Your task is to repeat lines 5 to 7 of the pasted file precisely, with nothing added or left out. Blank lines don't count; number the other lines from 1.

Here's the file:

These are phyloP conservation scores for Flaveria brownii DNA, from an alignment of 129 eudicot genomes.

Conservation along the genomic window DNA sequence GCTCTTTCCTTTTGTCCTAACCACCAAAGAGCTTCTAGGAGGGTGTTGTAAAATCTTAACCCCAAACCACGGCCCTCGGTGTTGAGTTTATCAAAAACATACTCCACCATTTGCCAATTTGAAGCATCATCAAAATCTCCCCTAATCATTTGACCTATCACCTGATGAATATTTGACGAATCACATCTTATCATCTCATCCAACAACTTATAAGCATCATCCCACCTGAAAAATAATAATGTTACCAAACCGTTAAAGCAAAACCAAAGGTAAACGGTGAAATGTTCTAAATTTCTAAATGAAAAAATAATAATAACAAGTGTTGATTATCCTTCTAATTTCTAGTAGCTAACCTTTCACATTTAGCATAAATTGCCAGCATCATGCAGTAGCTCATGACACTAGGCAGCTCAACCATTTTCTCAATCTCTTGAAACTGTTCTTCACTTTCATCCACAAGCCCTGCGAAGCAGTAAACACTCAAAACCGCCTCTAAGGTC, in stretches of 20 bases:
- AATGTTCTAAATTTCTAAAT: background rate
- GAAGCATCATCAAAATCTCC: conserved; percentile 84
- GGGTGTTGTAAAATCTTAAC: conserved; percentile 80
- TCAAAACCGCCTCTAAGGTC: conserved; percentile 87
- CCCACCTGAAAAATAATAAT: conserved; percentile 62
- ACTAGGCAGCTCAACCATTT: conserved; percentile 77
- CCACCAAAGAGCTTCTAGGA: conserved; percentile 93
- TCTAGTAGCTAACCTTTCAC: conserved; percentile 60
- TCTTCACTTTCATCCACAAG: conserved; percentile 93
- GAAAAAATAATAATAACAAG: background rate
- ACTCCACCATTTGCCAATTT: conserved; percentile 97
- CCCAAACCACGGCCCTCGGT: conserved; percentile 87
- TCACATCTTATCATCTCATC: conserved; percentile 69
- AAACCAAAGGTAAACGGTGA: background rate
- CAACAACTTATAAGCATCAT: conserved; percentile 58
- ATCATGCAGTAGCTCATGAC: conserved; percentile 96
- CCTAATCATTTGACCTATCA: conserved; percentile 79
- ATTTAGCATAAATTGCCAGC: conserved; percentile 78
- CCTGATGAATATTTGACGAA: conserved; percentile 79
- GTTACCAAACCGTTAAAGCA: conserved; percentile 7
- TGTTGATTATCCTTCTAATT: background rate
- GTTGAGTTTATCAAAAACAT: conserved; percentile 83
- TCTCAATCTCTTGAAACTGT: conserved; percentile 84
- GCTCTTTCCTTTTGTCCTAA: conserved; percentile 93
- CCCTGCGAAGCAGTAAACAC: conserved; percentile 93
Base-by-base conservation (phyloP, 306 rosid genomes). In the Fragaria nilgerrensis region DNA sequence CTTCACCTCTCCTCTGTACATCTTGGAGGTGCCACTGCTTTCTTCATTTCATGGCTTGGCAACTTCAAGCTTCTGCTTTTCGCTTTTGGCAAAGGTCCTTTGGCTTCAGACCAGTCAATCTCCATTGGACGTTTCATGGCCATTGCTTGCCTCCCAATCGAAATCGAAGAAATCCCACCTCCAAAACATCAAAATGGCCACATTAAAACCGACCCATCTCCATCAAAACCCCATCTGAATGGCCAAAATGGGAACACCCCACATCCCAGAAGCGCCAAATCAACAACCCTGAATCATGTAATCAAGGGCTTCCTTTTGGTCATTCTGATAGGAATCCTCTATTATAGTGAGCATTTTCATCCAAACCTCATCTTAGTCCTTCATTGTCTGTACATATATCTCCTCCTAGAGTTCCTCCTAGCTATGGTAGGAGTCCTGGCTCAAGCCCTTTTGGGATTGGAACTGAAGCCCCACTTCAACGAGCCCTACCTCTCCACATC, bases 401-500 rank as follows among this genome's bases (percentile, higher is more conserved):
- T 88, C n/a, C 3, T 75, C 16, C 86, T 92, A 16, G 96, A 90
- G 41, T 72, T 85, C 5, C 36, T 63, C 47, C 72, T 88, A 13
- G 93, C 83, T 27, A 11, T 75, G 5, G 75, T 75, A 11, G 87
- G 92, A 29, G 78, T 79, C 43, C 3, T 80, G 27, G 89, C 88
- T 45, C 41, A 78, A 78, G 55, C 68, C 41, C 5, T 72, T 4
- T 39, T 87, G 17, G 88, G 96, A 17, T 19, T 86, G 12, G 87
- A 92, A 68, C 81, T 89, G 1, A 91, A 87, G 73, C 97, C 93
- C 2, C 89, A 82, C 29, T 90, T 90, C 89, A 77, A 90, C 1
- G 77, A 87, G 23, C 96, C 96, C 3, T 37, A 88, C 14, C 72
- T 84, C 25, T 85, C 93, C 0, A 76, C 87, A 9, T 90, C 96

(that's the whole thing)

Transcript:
- GGGTGTTGTAAAATCTTAAC: conserved; percentile 80
- TCAAAACCGCCTCTAAGGTC: conserved; percentile 87
- CCCACCTGAAAAATAATAAT: conserved; percentile 62